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Discussion Starter #1
Let me preface this by saying no dogs were lost in the making of this post.

I was on Reddit and read this, and I wanted to see if anyone here had used this technique (either successfully or not) and just share it. I figure, the more different ideas out there to help people find their lost dogs the better, right?

The dog owner(s) should take an article of clothing that has been worn at least all day, the longer the better, so the lost dog can pick up the scent. Bring the article of clothing to the location where the dog was last seen and leave it there. Also, if the dog has a crate & familiar toy, you can bring those too (unless location undesirable for crate). You might also want to leave a note requesting item(s) not to be moved.

Leave a bowl of water there too, as the dog probably hasn't had access to any. Do not bring food as this could attract other animals that the dog might avoid.
Come back the next day, or check intermittently if possible. Hopefully the dog will be waiting there.
 

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If the dog got lost somewhere far far away from his home (different town, etc.), that could be a good technique. But I think that most dogs would try to get home if they were lost somewhere not terribly far away.
 

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I've heard about that before.

I have read that dogs have a "smell" memory that they remember where they've been by their nose. I walk Zoey around the neighborhood with that in mind in case she ever gets out. Of course once she hits a busy street or goes past the areas I have walked - all bets are off.

The AKC CAR program (it now has another name) has an alert system that can be activated if your dog gets lost - it goes out to anyone on AKC CAR around the area where the dog was lost. A great idea but in reality you would need to be part of the AKC system to get the alert. It would be great if all the microchip companies could link together for the purpose of recovery, there could be 4 to 5 times more people looking for a lost dog.

Of course I had an opportunity to use the AKC CAR when an alert went out and I would rate it as a F- ... really bad - I called and said I spotted the dog, tried to get it but maybe the owners can come to my neighborhood and try to call his name to retrieve him. I was told by the person - I shouldn't approach a strange dog (we really don't have strays here) and to call animal control ... I asked why they couldn't call the owners of the dog just to alert them where the dog was - they just wouldn't do it.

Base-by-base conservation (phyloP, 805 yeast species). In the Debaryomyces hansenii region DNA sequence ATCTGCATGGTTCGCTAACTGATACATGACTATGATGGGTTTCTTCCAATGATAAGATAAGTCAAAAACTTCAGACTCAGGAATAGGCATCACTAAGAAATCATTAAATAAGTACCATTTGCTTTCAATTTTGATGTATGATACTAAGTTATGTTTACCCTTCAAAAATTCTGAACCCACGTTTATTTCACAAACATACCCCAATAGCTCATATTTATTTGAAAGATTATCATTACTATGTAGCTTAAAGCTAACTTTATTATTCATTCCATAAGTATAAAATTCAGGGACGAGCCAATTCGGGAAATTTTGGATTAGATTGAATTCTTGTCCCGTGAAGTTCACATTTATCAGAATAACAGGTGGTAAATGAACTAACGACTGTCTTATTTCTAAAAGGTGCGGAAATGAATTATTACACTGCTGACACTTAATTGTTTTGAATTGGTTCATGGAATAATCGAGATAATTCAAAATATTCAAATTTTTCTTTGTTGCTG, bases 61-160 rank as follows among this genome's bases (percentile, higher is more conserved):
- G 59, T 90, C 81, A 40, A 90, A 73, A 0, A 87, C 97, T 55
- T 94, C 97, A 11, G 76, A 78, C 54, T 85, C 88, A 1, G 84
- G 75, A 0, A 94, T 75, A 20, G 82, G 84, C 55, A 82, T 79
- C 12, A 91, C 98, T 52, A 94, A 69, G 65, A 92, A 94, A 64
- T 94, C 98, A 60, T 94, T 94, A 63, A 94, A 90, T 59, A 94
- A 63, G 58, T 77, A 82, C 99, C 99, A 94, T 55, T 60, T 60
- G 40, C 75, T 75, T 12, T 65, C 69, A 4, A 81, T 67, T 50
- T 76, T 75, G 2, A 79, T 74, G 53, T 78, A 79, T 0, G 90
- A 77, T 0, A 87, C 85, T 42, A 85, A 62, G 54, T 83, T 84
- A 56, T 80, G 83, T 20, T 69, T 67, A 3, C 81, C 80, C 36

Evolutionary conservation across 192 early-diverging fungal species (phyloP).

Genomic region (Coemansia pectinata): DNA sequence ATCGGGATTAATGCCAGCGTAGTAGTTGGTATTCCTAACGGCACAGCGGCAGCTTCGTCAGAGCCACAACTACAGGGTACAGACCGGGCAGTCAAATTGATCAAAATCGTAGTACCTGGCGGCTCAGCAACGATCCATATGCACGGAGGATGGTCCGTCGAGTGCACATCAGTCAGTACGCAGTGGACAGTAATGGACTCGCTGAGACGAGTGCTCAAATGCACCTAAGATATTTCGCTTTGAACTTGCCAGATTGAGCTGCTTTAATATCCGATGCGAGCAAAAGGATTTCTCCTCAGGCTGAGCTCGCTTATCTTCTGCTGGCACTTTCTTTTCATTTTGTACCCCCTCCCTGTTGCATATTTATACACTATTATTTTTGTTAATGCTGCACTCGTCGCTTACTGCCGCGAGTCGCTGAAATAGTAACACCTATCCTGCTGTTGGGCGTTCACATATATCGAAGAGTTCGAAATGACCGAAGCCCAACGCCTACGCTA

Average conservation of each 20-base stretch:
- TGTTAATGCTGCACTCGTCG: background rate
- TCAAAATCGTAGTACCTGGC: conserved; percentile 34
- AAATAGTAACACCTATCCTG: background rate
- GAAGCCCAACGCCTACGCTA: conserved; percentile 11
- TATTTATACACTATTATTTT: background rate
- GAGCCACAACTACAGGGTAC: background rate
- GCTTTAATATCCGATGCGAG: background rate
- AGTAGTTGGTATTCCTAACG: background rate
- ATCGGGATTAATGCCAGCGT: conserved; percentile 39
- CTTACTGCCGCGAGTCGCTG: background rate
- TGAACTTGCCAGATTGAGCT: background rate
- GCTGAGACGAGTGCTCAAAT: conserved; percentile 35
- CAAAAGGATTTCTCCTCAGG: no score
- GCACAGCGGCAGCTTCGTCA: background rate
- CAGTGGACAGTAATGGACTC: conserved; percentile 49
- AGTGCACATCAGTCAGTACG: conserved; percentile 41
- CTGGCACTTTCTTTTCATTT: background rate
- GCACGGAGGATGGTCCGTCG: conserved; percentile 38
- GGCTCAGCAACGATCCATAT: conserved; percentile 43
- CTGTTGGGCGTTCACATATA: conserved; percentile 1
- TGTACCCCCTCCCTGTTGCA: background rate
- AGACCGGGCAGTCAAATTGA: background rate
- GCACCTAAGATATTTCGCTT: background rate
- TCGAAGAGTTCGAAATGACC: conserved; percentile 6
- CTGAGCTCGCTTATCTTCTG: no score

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I do understand that the leaving of food can be helpful, if not essential for the dog. There are some problems with it though. First off, it can create false alarms. I watched someone insist on following up on what was a false alarm....it created a lot of false hope and was sad....it turned out the dog was across town and it misdirected the search for quite some time. Other animals may get the food, and if the food is gone people tend to assume it was the dog they are looking for that took it. Also, with other animals coming for food that was left out, and being attracted to it, may cause the animal that is being searched for to be scared off depending on the types of wild animals in the area that may be attracted. I do think though that using food if the animal is definitely in the area can be good, and especially good if the food is being watched from a distance to see if the dog does show up, a great thing if it is confirmed the dog is coming to an area habitually to get food and a live trap can be used (this is assuming the dog is skittish and runs off from humans....).

One of the best things I'm noticing is the use of social media to help find lost pets. In our community there is one main group for finding lost pets, and occasionally a secondary group will be formed for searches for specific animals. Facebook "lost pets" groups have been proving to help lots of people find their pets that would have likely been permanently lost otherwise. I've seen full scale searches of dozens of people staged over facebook with constant, real time communication happening within the group. One major downside is that there ARE nut jobs out there, for instance those who want to "be the hero". I saw this happen as well. They found the dog and continued to post "sightings" and misdirect others for a day or so until they reported finding the dog. It almost destroyed the group, it did turn me off of assisting them for quite a while (though I did go on my own and do some searching, I did not look to them for any reliable assistance until I was sure that the individual in question was completely uninvolved). Since the group has now grown though people don't seem to be doing this disgusting false reporting. False reports end up being simply that now.

Something I have been considering is that there are tags a person can get to attach to items (though I don't see why attaching to a dog's collar wouldn't work!), that helps to locate the lost item. There are kinds that are made specifically for pets, but honestly, the prices seem to be inflated in comparison to other kinds of similar tags that aren't for pets. Though they are still cheaper and smaller than an all-out "gps collar". Some are bluetooth, or whatever, and have a short range, others only activate if scanned. Some involve a cell phone SIM card that does require a (minimal) plan to allow for basic data transfer. I haven't done serious research into these, but they do seem like something worth looking into if I were in a situation if say Caeda was a "door dasher", or whatever.

There is also something I have read about a bit, but haven't acted on. Training dogs to track other animals. I'm very tempted to try this with Caeda. She successfully identified the area a lost dog was in after I gave her an item to smell, but she unfortunately lost the track, and lacking true training on it I'm not sure how truly effective she would be in the actual follow through on the trail. She has tracked our cats before, but she knew them specifically, I'm not sure how tracking an unknown animal would go either.
 

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The only problem with any device that sends out radio waves is the battery life of the transmitter. If the dog gets out and the battery is fully charged then you'll have hours of transmit time - cell phones that transmit all the time will have about 6 to 8 hours of transmit time - plenty of time if you had a fully charged battery and you realized that your dog is gone - door dasher. If the battery is weak or the dog has been out for a while there may not be enough time to locate the dog before the battery dies.